Jorge and Roberta own a house in Germany and they pay property tax on their home there each year. The tax is imposed on Jorge and Roberta and they actually pay it, and the amount paid is the legal and actual amount of their tax liability, but this tax is not an income tax. Their property tax payments therefore aren't eligible for the foreign tax credit.
It used to be that Jorge and Roberta could deduct their property taxes as an itemized deduction for real estate taxes instead, but that tax provision was eliminated by the Tax Cuts and Jobs Act (TCJA) that went into effect in 2018. The deduction for U.S. real estate taxes still exists, but foreign property taxes no longer qualify.
Speak with a tax professional if you find yourself in this position because you can still claim this deduction if you amend your 2017 tax return.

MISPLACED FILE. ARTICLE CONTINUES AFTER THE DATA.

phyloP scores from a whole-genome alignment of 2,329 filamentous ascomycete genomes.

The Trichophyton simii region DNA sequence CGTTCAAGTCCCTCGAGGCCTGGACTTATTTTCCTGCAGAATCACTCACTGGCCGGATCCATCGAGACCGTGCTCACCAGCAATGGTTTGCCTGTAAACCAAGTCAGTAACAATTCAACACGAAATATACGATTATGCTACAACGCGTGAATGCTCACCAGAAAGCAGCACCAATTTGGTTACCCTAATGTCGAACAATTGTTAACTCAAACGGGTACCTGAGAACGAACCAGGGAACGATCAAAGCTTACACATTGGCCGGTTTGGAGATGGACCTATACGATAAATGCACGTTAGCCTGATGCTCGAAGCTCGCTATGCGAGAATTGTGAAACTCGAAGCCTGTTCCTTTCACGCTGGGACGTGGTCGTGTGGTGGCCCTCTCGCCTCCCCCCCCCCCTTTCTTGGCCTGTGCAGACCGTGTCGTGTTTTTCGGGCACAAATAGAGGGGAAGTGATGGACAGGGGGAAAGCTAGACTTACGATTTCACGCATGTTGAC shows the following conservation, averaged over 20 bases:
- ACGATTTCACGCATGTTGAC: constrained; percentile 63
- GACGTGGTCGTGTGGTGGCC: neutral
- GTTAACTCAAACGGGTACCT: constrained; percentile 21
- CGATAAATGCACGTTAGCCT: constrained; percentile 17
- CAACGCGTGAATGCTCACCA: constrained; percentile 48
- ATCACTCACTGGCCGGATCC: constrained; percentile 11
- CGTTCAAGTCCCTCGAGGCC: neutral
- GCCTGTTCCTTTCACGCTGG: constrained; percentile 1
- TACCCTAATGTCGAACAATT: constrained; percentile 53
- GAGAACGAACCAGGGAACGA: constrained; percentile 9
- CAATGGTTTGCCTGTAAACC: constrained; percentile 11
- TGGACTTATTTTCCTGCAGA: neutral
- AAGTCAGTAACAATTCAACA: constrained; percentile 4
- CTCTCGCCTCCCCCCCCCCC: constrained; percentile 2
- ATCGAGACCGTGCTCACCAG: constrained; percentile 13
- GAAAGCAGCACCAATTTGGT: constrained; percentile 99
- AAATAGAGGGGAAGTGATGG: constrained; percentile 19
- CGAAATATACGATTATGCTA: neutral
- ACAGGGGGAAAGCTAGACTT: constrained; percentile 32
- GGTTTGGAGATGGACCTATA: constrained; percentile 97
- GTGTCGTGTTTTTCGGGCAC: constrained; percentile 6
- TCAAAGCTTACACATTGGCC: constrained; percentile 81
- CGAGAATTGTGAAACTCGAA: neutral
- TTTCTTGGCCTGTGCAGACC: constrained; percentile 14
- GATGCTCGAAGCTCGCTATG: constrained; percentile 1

How to Claim the Credit
You can claim the foreign tax credit if you qualify by completing and filing IRS Form 1116 with your tax return. This form calculates the various limitations placed on the amount of the tax credit that you're eligible for.
Your foreign tax credit will be the U.S. tax attributable to your foreign source income or the amount of foreign tax paid, whichever is less.
You Might Not Need Form 1116
You might not have to use Form 1116 to claim the credit. You can claim a tax credit for the full amount of foreign taxes paid directly on your Form 1040 without calculating the various limitations if each of the following statements on Form 1116 is true:
- All your foreign source gross income was from interest and dividends.
- All that income and the foreign tax paid on it were reported to you on Form 1099-INT, Form 1099-DIV, or Schedule K-1.
- The total of your foreign taxes is equal to or less than $300, or $600 if married filing jointly.
- You held the stock or bonds on which the dividends or interest were paid for at least 16 days and were not obligated to pay these amounts to someone else.
- You are not filing Form 4563 or excluding income from sources within Puerto Rico.